The Gond art form - with a distinctive style which uses characteristic patterns such as dots, ovals and fish scales, among others - was nearly lost during the Mughal era and British rule thereafter. It started making a comeback in the 1980s . after J Swaminathan discovered talented seventeen year old Jangarh Singh Shyam, Gond artist whose experimental work was to earn him international recognition, is primarily responsible for bringing the Gond art to the common people. And soon Gond art, with its vibrant and compelling patterns, has captivated the national & international art market. There has been huge influx of artists from the community since, and in the last few years, many of their works have been bought by well-known Indian and global collectors.

Gond paintings are tribal paintings, drawn by aboriginal secluded people, far from the fast- paced civilizations. These paintings depict their quest for meaning and variety in life. For them the paintings are a portal into a surreal world, a world where there are no restrictions and imaginations run free. There are no mundane colors or void spaces, there are no blockages, the imagery is fluid and rhythmic. The Gond paintings are a manifestation of the basic human urge to fill spaces, to make the world more decorative, celebrative, meaningful and full of life!

3         Warli Painting

Warli painting is a tribal art mostly done by Adivasi from North Sahyadri Range in India. The most important aspect of warli painting is that it depict social life , and does not depicts mythological characters or images of deities like most of the other tribal paintings. Warli is the vivid expression of daily and social events and used by them to embellish the walls of village houses. This was the only means of transmitting folklore to a populace not acquainted with the written word. It is believed that these paintings invoke powers of the Gods.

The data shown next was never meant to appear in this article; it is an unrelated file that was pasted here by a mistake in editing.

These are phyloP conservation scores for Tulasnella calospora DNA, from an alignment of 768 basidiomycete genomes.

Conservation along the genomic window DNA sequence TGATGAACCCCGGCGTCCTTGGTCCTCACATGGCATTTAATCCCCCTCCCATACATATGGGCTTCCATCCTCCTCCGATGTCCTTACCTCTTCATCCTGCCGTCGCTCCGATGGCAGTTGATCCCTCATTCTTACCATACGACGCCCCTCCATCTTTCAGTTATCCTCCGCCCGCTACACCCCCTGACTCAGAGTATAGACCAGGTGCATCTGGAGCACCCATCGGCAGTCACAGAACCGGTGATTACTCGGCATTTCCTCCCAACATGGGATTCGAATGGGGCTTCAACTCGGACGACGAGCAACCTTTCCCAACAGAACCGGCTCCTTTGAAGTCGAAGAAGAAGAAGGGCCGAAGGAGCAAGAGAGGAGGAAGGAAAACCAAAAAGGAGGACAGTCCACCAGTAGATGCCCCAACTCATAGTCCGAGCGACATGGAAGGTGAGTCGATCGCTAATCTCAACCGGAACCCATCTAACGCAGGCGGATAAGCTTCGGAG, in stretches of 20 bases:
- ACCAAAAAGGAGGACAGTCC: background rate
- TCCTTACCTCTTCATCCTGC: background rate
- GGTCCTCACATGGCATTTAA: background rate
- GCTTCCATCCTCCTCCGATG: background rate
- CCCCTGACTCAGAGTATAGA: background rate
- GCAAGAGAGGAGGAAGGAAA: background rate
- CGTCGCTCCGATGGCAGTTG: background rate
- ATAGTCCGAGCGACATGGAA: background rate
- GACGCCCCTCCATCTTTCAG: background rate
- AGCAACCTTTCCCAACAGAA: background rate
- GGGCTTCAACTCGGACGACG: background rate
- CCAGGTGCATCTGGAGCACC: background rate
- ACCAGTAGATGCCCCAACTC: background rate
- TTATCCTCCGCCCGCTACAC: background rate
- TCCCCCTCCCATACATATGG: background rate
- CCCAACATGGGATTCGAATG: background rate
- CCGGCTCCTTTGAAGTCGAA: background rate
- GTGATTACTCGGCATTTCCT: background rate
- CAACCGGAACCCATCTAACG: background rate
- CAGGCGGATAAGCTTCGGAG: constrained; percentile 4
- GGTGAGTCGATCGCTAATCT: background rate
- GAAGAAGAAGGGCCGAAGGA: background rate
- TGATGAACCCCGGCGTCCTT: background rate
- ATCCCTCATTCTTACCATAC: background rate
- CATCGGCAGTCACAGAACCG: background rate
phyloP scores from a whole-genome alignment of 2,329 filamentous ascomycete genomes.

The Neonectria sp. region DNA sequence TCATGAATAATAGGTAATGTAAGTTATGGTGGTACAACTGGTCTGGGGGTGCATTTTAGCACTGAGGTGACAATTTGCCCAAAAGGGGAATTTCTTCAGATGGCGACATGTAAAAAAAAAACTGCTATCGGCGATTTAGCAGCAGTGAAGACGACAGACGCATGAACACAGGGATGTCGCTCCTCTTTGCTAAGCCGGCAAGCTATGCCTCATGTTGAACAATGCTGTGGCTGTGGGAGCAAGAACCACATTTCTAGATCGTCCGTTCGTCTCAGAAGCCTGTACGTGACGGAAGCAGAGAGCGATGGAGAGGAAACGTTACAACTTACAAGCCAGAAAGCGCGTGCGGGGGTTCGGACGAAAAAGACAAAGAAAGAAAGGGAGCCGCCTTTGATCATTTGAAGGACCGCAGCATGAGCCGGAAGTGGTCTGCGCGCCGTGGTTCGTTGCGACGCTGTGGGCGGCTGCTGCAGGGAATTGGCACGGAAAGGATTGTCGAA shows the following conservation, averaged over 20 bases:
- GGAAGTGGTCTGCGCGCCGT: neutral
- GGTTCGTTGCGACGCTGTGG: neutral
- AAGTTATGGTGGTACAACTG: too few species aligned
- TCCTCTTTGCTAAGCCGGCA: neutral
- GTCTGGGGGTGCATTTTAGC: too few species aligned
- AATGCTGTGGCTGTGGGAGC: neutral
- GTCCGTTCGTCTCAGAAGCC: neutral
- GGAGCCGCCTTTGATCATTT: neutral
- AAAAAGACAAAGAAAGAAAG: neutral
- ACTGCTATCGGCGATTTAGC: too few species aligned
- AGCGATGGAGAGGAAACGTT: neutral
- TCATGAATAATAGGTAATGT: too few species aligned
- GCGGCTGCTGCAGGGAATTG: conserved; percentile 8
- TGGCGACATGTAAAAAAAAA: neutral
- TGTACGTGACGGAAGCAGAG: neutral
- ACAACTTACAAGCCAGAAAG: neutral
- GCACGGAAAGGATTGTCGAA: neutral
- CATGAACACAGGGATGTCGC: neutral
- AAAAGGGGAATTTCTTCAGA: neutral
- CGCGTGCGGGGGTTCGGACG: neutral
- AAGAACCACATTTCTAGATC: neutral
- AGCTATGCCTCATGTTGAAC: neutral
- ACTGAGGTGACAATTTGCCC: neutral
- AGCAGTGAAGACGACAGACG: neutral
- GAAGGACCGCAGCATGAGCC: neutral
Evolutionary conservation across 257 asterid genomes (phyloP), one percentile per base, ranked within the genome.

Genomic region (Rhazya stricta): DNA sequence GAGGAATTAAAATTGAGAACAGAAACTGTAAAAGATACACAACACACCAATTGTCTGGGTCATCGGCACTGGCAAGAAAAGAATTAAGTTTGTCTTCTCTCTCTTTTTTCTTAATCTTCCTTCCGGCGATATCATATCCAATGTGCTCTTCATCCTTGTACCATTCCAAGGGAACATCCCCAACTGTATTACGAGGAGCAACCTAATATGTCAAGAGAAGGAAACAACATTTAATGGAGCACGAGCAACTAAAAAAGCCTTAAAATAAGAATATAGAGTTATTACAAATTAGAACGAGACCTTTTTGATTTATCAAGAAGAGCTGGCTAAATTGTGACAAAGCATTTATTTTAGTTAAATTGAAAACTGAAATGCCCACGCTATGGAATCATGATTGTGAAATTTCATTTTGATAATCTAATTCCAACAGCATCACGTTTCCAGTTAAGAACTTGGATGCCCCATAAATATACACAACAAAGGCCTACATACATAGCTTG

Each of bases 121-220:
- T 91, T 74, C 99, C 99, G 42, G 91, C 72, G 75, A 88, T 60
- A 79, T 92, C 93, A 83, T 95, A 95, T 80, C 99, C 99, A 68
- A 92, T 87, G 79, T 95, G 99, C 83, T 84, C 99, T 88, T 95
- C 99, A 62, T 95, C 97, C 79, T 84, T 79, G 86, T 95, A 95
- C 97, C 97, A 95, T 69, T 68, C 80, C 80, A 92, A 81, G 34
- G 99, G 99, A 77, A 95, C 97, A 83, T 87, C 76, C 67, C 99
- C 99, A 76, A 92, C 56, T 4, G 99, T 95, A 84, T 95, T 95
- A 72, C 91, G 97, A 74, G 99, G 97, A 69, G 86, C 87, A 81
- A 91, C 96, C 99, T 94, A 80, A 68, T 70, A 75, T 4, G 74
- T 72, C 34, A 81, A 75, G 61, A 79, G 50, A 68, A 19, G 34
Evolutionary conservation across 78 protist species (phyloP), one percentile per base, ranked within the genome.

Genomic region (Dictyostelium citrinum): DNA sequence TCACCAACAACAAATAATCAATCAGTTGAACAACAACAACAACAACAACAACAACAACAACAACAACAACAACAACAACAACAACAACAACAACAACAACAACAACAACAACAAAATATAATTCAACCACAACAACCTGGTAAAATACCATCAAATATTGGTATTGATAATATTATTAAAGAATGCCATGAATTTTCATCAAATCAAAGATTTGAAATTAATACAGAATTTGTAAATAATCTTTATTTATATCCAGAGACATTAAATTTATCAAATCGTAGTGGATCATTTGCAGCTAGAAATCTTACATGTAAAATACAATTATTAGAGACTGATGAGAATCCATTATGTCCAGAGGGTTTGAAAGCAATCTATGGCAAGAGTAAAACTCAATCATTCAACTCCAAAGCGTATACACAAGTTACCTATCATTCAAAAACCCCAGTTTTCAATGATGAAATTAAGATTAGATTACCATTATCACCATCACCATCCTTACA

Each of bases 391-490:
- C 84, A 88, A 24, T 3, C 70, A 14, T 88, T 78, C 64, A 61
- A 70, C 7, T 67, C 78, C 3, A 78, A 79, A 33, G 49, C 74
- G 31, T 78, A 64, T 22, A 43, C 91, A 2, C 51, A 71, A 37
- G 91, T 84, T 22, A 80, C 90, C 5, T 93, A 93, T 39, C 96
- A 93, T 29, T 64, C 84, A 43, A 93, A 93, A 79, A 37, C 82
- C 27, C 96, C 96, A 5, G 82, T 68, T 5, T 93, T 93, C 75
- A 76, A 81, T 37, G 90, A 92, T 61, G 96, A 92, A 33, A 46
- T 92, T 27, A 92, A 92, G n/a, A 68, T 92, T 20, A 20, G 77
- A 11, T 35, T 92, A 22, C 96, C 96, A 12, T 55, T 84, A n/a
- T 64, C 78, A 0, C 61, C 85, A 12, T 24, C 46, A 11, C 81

This art form uses very basic graphic vocabulary: a circle, a triangle and a square. The circle and triangle come from their observation of nature; the circle representing the sun and the moon, the triangle derived from mountains and pointed trees. Only the square seems to obey a different logic and seems to be a human invention, indicating a sacred enclosure or a piece of land. The central motif in these ritual paintings is surrounded by scenes portraying hunting, fishing and farming, festivals and dances, trees and animals. The wall paintings are done only for special occasions such as weddings or harvests.

It is believed that Warlis carry on a tradition stretching back to 2500 or 3000 BCE and have strong resemblance to Rock Shelters paintings of Bhimbetka (MP).